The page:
When asked about the lack of trust expressed in the report system that is in place, the university responded: “Everyone, including LGBTQUA+ students, staff and visitors should all feel safe and comfortable on campus, as we strive to create a community where unacceptable behaviours are not tolerated. Inclusion is one of the four strategic priorities that underpin Excellence with Purpose, the overarching University of Warwick Strategy.

“Warwick is a Stonewall Diversity Champion, and has also set-up The Rainbow Taskforce, to help progress LGBTQUA+ equality, the Taskforce has three co-chairs, providing academic, professional services and student representation. In addition to the Taskforce, a Stonewall Self-Assessment Team was also set-up in 2020, to progress and embed LGBTQUA+ equality.

“For anyone who, sadly, has a negative experience on campus we would strongly encourage them to access support via our online Report and Support tool. They can do this anonymously if they prefer. See: https://reportandsupport.warwick.ac.uk/.

We are working with all academic departments to incorporate active bystander support training for all new students from the next academic year, as well as with the SU, societies, and sports clubs on their own awareness campaigns and disclosure referral training

University of Warwick

“Prevention and awareness raising are also critical to our approach. We are working with all academic departments to incorporate active bystander support training for all new students from the next academic year, as well as with the Students’ Union, societies, and sports clubs on their own awareness campaigns and disclosure referral training.”

When asked what they wanted straight or cisgender students on campus to know, those who were interviewed generally felt that being open minded and listening to the experiences of queer students was a good way forward.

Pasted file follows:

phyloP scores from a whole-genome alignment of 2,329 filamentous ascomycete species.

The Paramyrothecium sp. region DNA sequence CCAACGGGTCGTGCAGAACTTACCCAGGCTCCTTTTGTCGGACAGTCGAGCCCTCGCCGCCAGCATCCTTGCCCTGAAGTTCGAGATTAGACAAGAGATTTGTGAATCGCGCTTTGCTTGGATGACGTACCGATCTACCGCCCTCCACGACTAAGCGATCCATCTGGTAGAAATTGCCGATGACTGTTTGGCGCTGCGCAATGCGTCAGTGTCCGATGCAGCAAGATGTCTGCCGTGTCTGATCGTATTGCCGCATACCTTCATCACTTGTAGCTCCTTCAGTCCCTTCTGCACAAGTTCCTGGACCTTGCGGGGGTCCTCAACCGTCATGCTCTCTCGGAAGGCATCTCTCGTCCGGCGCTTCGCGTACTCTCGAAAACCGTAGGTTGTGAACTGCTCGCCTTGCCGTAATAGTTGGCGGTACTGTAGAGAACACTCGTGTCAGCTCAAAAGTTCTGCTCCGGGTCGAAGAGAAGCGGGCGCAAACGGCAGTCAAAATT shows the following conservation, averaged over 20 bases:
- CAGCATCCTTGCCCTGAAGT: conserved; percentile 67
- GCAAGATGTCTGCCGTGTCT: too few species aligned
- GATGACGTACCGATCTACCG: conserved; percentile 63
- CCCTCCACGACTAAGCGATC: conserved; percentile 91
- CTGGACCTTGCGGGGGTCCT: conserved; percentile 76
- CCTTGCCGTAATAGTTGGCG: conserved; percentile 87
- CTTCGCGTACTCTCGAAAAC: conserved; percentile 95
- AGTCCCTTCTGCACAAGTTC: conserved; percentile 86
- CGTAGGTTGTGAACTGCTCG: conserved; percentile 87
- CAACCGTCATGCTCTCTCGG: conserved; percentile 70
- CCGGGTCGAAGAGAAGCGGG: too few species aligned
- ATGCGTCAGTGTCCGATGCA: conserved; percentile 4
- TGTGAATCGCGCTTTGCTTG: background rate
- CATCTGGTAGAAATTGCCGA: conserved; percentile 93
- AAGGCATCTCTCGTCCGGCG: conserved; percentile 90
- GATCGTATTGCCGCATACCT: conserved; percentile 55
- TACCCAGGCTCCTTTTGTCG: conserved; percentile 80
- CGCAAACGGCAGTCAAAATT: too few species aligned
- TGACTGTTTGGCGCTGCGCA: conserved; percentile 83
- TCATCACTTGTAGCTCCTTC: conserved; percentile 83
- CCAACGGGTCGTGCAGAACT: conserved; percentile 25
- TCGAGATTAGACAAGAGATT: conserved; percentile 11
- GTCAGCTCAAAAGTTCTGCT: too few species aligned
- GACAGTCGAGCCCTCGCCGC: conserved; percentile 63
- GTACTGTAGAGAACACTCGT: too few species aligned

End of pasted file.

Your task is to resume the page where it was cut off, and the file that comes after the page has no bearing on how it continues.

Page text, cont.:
“You have no reason to be ignorant in any capacity and I don’t mean ignorant in the sense that you go and be overtly homophobic,” said Luke. “Just understanding that what queer people put up with everyday. The resources are available within Britain, available with the Internet. And then there are resources available by having a Warwick admin, so you can access academic articles. It’s ridiculous, you have no reason to be ignorant.”

At Warwick there is an acceptance that queer students are here; it seems safe for the most part. But some feel as if not much has been done to shift away from a culture that has accepted casualised discriminatione, leaving some queer students to feel alienated, with little faith that the university will do anything to tackle any discrimination that does occur. 

Perhaps it is up to Warwick students to eradicate casualised LGBTQIAphobia at Warwick and stand up for minority members of the community. 

Through small acts by straight and cisgender allies, those on campus both open or more reserved about their identity and sexuality, could start to feel just a fraction more welcome. The use of pronoun pins at society events and putting them visibly on Zoom and Teams calls; calling out homophobia and transphobia in social circles, societies and sports clubs; and respecting the importance of queer students on campus could all help to make the university feel more welcoming.

From talking to queer students at Warwick it is clear there is no monolithic experience. Some have found a safe space, while others are significantly less comfortable. All are impacted by the behaviour and attitudes the general student population tolerates. In order to keep moving forward and to make campus a safe space for students to be themselves, Warwick still has a long way to go.